Oakville-Burlington Vehicle Steering - Wheel Alignment
Wheel alignment is recommended for today's cars and light trucks in at least four situations:
- When you buy new tires. If your old tires wore unevenly, they probably were replaced because of bad alignment, which you want to prevent from affecting your brand-new tires!"
- When you a rack & pinion steering unit or certain other steering parts in your car were replaced.
- When certain warning signs appear on your car, indicating that alignment is needed.
- Or about every 30,000 miles, whether warning signs appear or not.
Everyday road shock as well as wear and tear can jar a vehicle's various components, especially those around the tires and the exposed underside, which can impact its performance and its safety.
What Is an Alignment
An alignment ensures that all four wheels operate in parallel with each another, and that the tires meet the road at the correct angle. Wheel alignments adjust the distances & angles between the suspension and steering components, the wheels, and the frame of the vehicle.
Carmakers typically provide recommended specifications for each of these angles on every one of their vehicles. When the angles match the specification, the car or truck is properly aligned, and it optimizes rolling friction, tire mileage, stability of the car, and steering control.
Warning Signs Are Easy To Spot
Here are some warning signs suggesting the need for alignment:
- Look closely at all four of your tires for signs of excessive wear on one side or the tire. Also look for wear in a cupped, scalloped or diagonal stripe pattern at edges or across the tread, or uneven wear but with "feathered" edges on the treads.
- If the steering feels stiffer than it used to be, or the steering wheel does not automatically return to the center position when released.
- If the steering wheel is off-centre when the front wheels are pointing straight ahead.
- If the car wants to pull to one side, or it wanders or weaves when driving.
- If your car wants drives "crab-like" on the road, driving straight, but with the rear end cocked off to one side.
There are three basic wheel angles that determine whether a vehicle is properly aligned and drives where it is pointed. While not every angle applies to every wheel, and not all angles are adjustable on all cars, these three angles must be correctly set for correct alignment:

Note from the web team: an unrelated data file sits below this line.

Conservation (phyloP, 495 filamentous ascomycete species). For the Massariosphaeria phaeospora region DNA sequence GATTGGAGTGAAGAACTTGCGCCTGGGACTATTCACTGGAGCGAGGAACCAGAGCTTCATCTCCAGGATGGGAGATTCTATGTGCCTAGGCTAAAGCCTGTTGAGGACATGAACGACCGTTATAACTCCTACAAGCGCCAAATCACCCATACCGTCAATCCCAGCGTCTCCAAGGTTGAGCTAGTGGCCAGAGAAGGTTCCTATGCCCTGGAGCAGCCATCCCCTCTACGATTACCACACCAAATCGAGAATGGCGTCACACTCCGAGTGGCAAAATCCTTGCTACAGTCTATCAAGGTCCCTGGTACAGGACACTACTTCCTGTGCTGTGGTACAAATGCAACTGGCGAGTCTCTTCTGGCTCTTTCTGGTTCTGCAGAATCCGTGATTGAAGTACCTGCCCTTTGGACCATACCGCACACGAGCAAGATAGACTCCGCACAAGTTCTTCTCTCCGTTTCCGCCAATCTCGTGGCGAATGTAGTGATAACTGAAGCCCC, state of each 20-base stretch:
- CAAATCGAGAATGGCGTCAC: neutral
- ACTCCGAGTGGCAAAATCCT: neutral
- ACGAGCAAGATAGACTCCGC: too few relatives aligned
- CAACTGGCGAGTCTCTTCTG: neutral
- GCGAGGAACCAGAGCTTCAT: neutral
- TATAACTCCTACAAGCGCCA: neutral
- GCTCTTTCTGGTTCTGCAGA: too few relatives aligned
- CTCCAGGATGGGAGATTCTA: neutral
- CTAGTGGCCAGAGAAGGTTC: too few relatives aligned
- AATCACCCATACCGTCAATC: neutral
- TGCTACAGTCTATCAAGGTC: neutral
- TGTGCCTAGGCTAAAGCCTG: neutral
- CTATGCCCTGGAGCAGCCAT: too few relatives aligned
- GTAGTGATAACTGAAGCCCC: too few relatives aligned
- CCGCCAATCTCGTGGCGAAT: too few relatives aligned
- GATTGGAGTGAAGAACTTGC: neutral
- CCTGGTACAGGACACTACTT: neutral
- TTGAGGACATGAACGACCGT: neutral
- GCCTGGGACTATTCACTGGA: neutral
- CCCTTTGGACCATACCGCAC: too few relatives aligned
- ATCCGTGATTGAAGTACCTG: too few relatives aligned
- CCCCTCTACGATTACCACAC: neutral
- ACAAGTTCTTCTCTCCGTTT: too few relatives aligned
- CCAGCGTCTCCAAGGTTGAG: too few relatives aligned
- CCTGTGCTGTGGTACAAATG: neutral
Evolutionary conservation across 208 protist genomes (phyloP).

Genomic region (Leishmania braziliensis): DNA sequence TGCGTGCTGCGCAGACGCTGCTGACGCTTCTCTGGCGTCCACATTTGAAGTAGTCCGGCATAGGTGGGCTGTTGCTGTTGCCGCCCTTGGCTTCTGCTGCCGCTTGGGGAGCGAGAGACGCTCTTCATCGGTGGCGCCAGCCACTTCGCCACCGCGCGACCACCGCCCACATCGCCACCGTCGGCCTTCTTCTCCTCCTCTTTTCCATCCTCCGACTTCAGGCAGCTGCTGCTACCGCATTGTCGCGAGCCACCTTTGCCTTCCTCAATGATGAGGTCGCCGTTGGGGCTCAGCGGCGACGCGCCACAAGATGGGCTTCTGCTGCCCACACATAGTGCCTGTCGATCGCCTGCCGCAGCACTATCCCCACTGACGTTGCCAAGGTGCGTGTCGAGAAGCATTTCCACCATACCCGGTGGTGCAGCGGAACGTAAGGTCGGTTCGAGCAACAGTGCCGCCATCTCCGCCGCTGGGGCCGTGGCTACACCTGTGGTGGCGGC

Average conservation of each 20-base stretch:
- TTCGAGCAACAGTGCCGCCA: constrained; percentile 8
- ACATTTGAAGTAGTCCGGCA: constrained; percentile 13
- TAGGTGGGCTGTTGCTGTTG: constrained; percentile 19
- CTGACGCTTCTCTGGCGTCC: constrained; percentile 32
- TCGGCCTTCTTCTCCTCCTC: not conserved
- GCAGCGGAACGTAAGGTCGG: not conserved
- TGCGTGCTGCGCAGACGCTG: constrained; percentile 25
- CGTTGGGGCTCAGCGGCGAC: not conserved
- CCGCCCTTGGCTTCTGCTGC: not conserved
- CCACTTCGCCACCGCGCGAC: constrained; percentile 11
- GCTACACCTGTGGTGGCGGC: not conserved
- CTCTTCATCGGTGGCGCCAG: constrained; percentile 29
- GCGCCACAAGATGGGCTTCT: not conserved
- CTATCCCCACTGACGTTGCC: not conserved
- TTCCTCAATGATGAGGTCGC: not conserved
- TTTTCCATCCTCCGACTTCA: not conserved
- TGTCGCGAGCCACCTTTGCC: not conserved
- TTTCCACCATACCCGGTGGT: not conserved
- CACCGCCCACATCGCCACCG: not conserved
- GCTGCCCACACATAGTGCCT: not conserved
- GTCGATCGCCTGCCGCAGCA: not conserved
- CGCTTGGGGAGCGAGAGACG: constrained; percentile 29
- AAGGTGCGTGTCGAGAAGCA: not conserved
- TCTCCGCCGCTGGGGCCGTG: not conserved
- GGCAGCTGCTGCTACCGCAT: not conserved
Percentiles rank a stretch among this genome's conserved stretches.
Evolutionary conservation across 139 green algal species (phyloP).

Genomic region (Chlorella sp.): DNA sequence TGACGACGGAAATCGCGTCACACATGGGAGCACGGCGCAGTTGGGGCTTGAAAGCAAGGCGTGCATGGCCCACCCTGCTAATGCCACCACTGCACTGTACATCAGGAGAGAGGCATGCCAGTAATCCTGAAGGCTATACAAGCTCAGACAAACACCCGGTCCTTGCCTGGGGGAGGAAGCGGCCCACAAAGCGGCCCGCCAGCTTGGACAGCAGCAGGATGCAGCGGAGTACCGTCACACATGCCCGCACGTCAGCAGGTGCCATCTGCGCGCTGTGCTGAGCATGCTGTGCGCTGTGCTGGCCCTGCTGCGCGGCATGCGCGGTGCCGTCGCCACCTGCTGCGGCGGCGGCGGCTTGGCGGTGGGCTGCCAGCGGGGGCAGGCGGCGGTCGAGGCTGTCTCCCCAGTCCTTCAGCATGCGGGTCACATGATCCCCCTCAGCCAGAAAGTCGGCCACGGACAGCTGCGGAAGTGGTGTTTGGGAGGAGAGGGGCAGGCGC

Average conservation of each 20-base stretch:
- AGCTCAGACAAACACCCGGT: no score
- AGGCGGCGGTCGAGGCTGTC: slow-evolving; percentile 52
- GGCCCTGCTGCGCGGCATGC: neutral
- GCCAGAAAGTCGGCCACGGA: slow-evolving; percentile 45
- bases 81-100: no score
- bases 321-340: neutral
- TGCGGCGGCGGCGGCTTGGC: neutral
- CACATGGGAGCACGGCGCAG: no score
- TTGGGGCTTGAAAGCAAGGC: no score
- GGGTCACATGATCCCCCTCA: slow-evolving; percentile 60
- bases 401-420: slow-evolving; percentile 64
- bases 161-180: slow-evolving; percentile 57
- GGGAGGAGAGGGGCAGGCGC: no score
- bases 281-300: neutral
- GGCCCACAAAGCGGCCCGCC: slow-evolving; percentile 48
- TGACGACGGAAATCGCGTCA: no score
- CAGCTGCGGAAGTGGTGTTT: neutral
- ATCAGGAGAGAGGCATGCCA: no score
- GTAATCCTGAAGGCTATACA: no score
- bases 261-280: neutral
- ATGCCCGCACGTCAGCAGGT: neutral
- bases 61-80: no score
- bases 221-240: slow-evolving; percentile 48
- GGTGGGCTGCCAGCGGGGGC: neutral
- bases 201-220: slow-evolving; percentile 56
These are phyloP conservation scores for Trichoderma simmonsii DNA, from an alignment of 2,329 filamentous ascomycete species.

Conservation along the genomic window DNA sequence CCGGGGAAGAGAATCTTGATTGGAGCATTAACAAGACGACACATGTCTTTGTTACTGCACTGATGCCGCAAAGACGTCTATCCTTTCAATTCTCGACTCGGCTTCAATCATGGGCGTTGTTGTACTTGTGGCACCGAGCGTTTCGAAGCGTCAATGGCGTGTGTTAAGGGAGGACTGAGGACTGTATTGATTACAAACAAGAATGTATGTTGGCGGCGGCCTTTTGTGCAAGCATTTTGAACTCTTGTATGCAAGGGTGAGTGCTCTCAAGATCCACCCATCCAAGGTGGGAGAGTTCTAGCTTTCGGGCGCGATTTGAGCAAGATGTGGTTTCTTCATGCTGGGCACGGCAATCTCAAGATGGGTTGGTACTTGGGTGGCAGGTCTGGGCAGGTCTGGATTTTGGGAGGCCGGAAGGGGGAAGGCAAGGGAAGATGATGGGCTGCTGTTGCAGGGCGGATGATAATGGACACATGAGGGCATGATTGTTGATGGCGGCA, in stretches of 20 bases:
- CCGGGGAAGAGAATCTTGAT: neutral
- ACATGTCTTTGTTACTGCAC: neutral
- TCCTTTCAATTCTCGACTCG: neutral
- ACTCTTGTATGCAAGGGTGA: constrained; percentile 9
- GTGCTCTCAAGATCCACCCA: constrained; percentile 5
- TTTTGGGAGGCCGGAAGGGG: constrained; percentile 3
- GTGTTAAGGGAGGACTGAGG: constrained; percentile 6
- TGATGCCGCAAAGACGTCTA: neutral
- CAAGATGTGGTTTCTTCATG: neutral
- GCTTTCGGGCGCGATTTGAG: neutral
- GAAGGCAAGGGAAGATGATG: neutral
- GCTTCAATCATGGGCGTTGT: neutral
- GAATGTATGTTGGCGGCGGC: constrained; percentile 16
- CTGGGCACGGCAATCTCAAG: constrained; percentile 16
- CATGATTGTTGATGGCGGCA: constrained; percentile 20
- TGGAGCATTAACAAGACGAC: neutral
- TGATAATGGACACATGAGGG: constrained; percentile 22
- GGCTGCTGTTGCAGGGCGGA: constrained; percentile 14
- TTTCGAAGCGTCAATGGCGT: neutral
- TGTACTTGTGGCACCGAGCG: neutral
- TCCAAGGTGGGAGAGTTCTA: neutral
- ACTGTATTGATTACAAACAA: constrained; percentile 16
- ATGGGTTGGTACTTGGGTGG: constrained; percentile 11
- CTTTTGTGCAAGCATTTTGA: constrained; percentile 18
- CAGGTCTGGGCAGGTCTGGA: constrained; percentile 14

- Camber is the inward or outward tilt of a wheel compared to a vertical line.
- Caster is the degree that the car's steering axis is tilted forward or backward from the vertical as viewed from the side of the car.
- Toe refers to the directions in which two wheels point relative to each other. "Toe-in" means the wheels point toward each other in a "pigeon-toed" stance; toe-out means the wheels point away from each other.
A Four-wheel alignment is particularly essential on vehicles with front wheel drive and those with independent rear suspension. If the rear wheels do not follow the fronts in a parallel path, then the rear wheels are pointed in a slightly different direction, and cause "rear axle steer," affecting the vehicle's stability.
What Happens During An Alignment?
Before an alignment, the technician will begin with a thorough inspection of the entire undercar, looking for parts that are loose, bent or near failure. Then your car will be driven onto the alignment machine where the technician will check and adjust, in order, camber, caster and finally toe, beginning with the rear wheels. (Not all wheels are necessarily adjustable on all vehicles.)